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Monica Piper has worked in nearly every corner of comedy, including stand-up and television. Now, she’s lent her comedic pen to “Not That Jewish,” a one-woman Off-Broadway show, starring Piper as herself. It chronicles the origins of her life in comedy and her quest to understand what it means to be a Jewish-American woman. Christopher Booker has more.
Christopher Booker and Melanie Saltzman
This was us. We were suns of the sunset. There's Robin there…
Whether performing with a young Robin Williams, touring with Jerry Seinfeld or writing for such shows as Roseanne or Nickelodeon's Rugrats – Monica Piper has worked in nearly every corner of comedy.
The great thing about stand-up as opposed to almost other art is that you know immediately whether it's good or not.
But after nearly 40 years making people laugh, the Bronx raised Piper has lent her comedic pen to a one woman, Off-Broadway show called Not That Jewish.
To make people laugh … Seinfeld said it's powerful and addicting, and it is, but to see them laughing in this broader context is a whole new thing.
Performing in New York's New World stages, Piper chronicles not only the origins of her life in comedy, but her quest to understand what it means to be a Jewish American woman.
"When I was growing up we didn't belong to a temple, but on the high holy days me mother would make us dress up and stand in front of the apartment building so it looked like we just got home from temple."
I was very determined for this to really be a play and not just stand-up with furniture.
While the show is threaded with some of the same jokes that carried her comedy routine, Piper takes the audience through failed romances, the death of her parents and her life as a single mom to an adopted son.
So if I talk about the men that I'm meeting, which in stand-up would be, "Then I went out with this guy." But this now has meaning in a greater sense.
Is that frightening to not only change the format, but also to change the format in a way that you're revealing so much more about yourself?
No, I would not say it's frightening; I would say it's really freeing.
Within this freedom, Piper bares all. Her revelations that her marriage is over, a battle with breast cancer and her struggles to raise an adopted son born of Christian mother to be a Jewish man.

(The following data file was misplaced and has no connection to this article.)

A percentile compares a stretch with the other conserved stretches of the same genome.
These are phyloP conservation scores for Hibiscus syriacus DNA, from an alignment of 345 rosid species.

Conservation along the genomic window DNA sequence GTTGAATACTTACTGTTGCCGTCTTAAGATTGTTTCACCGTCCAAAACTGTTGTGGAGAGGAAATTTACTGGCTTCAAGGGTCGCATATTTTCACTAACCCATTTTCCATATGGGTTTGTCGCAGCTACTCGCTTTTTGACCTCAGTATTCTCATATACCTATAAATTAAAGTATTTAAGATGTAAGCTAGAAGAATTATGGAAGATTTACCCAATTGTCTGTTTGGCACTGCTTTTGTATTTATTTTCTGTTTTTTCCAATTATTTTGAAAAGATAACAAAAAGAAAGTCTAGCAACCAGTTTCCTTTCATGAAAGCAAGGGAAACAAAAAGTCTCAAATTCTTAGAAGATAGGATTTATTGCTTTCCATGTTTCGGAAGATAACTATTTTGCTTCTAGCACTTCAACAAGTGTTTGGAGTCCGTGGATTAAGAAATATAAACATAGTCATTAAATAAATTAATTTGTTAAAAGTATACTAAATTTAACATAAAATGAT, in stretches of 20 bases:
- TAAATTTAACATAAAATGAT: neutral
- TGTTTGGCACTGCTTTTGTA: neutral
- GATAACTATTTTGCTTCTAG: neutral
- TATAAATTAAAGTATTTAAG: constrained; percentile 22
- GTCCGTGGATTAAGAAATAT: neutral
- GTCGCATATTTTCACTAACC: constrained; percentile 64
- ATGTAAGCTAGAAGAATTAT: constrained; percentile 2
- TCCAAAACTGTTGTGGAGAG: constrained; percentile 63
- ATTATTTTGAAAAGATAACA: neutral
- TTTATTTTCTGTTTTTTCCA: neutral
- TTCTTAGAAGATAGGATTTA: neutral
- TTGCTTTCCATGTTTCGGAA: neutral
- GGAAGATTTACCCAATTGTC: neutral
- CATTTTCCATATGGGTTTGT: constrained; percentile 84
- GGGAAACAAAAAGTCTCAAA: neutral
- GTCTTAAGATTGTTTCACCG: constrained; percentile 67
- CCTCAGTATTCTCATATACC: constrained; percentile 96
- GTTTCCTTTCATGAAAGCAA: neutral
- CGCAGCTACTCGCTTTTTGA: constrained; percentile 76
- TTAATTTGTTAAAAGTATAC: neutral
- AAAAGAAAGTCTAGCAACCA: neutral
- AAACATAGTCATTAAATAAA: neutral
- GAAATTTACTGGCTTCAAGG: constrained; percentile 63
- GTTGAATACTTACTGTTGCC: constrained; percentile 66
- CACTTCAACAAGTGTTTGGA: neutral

Piper traces much of her comedic instincts to her father, who, in his early years, also worked as a comedian. Ultimately, the undertow of the entire play comes by way of Piper's revelation that this comedic instinct has not only passed down from from her father to her, but onward to her son Jake.
There's a line in the play earlier, right before his Bar Mitzvah, when I say to my father, "This is crazy. Every time I turn around, it's a thousand bucks." My father says, "Don't turn around." That's my father. So I tell Jake that, and he laughs. Now, that was when he was 13. Now he's 18 telling me he's not Jewish and I'm doing the dishes, and he comes in the kitchen. And I say, "This is unbelievable, every time I turn around, there's another dish in the sink." He says, "Don't turn around." And we don't even say anything, we just look at each other, the humor, the spirit, the— his grandpa's words.
That's what I love about the play. The first third, not even, is my childhood and my relationship with my father, my father being funny. Then me being funny. And now my son being funny. That's what we're passing down, you know.
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Christopher Booker is a correspondent and producer for PBS NewsHour Weekend covering music, culture, our changing economy and news of the cool and weird. He also teaches at Columbia University’s School of International and Public Affairs, following his work with Northwestern's Medill School of Journalism in Chicago and Doha, Qatar.
Melanie Saltzman reports, shoots and produces stories for PBS NewsHour Weekend on a wide range of issues including public health, the environment and international affairs. In 2017 she produced two stories for NewsHour’s “America Addicted” series on the opioid epidemic, traveled to the Marshall Islands to report on climate change, and went to Kenya and Tanzania to focus on solutions-based reporting. Melanie holds a BA from New York University and an MA in Journalism from Northwestern University, where she was a McCormick National Security Fellow. In 2010, she was awarded a Fulbright scholarship in Berlin, Germany.
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